The United States has been touting its particular brand of democracy for a couple of centuries now. As time goes by they have convinced us that there is no other valid formula, that their unique corn-fed variety is the default for good government. Myth has morphed into axiom; American democracy has become the only way to go. The world’s greatest marketing department has decreed it. After all, American democracy has two centuries of successful history behind it, it has the sacrosanct “checks and balances,” it invented the “self-made man” and the greatest propaganda machine the world has ever known. It has won every war it ever undertook (by their own reckoning) and has underwritten the creation of the greatest economy in history. It must be good; they’re rich, aren’t they?

But an Impartial Observer Might Conclude That It’s in Trouble

Let’s take a closer, longer look at the greatest democracy in history. What is the measure of a democracy, anyway? A proper democracy is a joy to behold, but it’s not limited to mouthing tired clichés and patriotic posturing. Isn’t it really about the extent to which a country’s free-and-fairly-elected government makes life livable for its entire population?  Anything short of that universal well-being is failure and leaves Democracy an empty shell. By that standard, the United States comes up sorely deficient. A huge swath of the American people is abandoned to their luck. I won’t bother counting the ways for you; the evidence is all-too-visible, all over the country and from all over the world.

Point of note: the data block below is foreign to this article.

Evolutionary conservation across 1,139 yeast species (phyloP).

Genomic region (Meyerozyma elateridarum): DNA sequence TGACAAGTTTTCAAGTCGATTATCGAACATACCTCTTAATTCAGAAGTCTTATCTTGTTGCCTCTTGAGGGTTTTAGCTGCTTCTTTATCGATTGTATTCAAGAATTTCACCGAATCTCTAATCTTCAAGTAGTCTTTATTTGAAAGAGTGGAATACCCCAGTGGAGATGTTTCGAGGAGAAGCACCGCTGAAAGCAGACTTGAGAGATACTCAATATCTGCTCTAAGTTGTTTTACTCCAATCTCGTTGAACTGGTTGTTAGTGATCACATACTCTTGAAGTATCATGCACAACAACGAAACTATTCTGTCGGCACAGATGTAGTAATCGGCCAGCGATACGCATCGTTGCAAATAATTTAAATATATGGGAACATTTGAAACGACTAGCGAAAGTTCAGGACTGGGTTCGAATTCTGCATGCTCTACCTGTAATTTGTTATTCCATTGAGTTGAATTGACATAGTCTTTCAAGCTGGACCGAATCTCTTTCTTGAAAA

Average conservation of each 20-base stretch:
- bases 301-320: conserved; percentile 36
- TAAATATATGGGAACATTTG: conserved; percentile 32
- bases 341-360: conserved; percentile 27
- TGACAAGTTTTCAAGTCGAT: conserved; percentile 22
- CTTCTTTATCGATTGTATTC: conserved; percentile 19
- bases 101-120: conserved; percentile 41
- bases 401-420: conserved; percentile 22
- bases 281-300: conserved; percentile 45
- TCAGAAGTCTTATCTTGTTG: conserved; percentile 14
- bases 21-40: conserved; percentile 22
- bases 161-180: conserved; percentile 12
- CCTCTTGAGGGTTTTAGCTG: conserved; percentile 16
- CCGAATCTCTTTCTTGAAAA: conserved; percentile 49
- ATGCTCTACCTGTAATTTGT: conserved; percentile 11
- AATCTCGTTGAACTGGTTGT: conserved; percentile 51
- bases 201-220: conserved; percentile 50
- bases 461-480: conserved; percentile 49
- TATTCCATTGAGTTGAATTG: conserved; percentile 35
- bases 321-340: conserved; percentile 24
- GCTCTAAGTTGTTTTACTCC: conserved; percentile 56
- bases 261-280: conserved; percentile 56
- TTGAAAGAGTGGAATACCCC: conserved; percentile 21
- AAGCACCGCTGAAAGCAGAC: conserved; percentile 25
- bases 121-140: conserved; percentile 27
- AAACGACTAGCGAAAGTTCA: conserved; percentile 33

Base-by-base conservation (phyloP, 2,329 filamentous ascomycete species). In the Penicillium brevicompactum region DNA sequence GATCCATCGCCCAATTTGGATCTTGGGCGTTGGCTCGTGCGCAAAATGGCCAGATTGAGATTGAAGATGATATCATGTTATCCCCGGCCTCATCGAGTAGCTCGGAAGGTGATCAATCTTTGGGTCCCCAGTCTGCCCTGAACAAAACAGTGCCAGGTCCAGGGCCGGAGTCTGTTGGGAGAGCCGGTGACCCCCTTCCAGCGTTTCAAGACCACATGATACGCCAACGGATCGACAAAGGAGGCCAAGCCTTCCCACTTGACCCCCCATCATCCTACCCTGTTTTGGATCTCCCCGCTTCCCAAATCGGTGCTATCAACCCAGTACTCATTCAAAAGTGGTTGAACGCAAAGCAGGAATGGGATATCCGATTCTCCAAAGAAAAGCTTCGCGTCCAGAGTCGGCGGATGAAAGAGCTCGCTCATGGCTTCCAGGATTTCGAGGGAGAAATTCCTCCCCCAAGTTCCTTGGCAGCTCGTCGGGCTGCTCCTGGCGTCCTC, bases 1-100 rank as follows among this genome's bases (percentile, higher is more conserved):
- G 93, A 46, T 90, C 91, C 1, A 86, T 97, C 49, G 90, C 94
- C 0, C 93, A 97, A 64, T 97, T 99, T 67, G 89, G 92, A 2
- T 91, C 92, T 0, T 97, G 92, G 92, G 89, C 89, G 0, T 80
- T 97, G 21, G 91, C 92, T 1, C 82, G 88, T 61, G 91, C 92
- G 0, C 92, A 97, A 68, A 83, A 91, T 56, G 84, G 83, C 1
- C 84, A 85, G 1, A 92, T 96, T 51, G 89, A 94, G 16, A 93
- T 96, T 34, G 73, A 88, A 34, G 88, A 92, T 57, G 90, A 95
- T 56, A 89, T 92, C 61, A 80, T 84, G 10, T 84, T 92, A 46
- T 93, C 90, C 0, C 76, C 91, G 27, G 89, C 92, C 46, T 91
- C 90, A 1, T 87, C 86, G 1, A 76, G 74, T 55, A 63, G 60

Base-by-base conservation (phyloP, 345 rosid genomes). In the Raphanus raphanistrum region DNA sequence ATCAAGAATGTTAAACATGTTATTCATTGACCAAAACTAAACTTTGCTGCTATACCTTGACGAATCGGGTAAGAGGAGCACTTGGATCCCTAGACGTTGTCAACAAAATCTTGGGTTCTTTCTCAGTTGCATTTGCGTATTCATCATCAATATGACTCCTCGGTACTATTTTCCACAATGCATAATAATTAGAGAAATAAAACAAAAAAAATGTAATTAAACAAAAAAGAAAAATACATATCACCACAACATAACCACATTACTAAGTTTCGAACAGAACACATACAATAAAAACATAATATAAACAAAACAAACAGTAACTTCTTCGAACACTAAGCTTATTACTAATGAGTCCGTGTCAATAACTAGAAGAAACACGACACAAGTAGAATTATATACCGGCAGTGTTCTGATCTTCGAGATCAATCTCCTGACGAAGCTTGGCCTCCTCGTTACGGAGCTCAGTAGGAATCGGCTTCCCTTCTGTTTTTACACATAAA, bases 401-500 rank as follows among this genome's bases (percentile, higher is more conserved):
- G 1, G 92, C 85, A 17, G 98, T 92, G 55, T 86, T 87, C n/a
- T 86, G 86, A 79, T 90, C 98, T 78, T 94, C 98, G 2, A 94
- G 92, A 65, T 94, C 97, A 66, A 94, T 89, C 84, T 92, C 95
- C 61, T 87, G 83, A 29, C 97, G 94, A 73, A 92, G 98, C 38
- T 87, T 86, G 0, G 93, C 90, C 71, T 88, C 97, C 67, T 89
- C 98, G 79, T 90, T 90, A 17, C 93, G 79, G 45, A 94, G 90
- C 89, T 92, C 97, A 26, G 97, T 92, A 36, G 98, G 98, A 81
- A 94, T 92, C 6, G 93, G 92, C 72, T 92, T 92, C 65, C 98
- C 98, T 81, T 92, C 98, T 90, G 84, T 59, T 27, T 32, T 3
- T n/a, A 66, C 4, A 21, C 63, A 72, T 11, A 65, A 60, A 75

The American founding fathers drafted a constitution for their time. Aside from its cavalier attitude toward the slaves, which we’ll discuss later, it espoused lofty ideals, universal application and some ingenious guarantees against the perversion of authority. The most important of these was the “separation of powers.” The theory was that the legislative branch would draft the laws, the executive would enforce them and the Supreme Court would rule on their constitutionality.

The first ten amendments to the Constitution, “The Bill of Rights,” enumerated specifically the constrictions on the power of their government to regulate the lives of American citizens. So far, so good. But the founders did not foresee the preponderance of power that would accrue to the executive branch over time. It was the executive that exercised immediate, hands-on control of the United States government. Any disagreement with executive decisions had to be submitted to the arbitration of the courts or the legislature, a complicated, time-consuming process. Meanwhile, the presidential administration went ahead with its projects.

It’s also relevant that the court of last resort in these matters was—and is–the United States Supreme Court. But it is the President of the United States who appoints the Supreme Court justices. This factor, a serious anomaly in the separation of powers, has at times been determinant on matters of great importance. This is why the liberal justice, Ruth Bader Ginsburg, is clinging to her court seat today, despite her 85 springtimes, in an effort to hold out for the election of a Democratic president so he or she can name the next Supreme Court justice.

Feral Power Turned Loose on the World

The tendency to assume power on dubious grounds did not improve with time. Today the President of the United States has virtual carte blanche when it comes to such important matters as making war. The Constitution stipulates that it is the exclusive right of the U.S. Congress to declare war. But recent American presidents have been creative in excess. They don’t bother declaring war; that would be illegal. They simply go ahead and wage it, at any time in any place and for whatever reason, however specious. From such gossamer threads dangles the fate of the world.